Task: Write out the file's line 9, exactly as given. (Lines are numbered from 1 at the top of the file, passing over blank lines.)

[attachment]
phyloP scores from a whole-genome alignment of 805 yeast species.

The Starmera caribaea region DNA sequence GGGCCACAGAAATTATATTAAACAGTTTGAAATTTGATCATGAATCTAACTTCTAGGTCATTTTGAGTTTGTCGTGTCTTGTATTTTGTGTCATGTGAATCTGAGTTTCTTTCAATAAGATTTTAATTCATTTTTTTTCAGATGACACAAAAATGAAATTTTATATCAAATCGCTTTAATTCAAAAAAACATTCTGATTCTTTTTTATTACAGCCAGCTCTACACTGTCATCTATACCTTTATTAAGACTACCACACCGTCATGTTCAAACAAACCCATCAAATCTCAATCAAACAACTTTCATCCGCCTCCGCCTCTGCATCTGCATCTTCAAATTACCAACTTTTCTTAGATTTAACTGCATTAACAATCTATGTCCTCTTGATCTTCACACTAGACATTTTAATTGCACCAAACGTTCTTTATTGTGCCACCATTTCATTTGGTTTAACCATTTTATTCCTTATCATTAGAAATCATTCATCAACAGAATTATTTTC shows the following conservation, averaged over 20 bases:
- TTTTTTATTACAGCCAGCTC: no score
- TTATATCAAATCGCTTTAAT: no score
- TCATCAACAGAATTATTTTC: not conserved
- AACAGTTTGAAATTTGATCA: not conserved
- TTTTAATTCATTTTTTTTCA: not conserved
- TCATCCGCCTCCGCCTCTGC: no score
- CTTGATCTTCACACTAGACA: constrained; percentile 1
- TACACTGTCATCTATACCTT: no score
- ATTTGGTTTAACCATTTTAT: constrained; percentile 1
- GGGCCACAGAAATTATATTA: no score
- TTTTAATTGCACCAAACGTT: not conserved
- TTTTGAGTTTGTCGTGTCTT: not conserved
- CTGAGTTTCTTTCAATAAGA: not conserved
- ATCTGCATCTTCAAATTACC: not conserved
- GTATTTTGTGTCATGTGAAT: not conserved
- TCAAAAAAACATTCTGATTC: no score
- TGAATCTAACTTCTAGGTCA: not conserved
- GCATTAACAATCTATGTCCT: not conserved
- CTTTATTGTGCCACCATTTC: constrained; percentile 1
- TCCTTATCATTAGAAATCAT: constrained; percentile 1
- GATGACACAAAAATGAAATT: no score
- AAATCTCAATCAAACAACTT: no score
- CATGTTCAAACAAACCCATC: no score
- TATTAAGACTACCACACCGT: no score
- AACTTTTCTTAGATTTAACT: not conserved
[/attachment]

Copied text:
- CTTGATCTTCACACTAGACA: constrained; percentile 1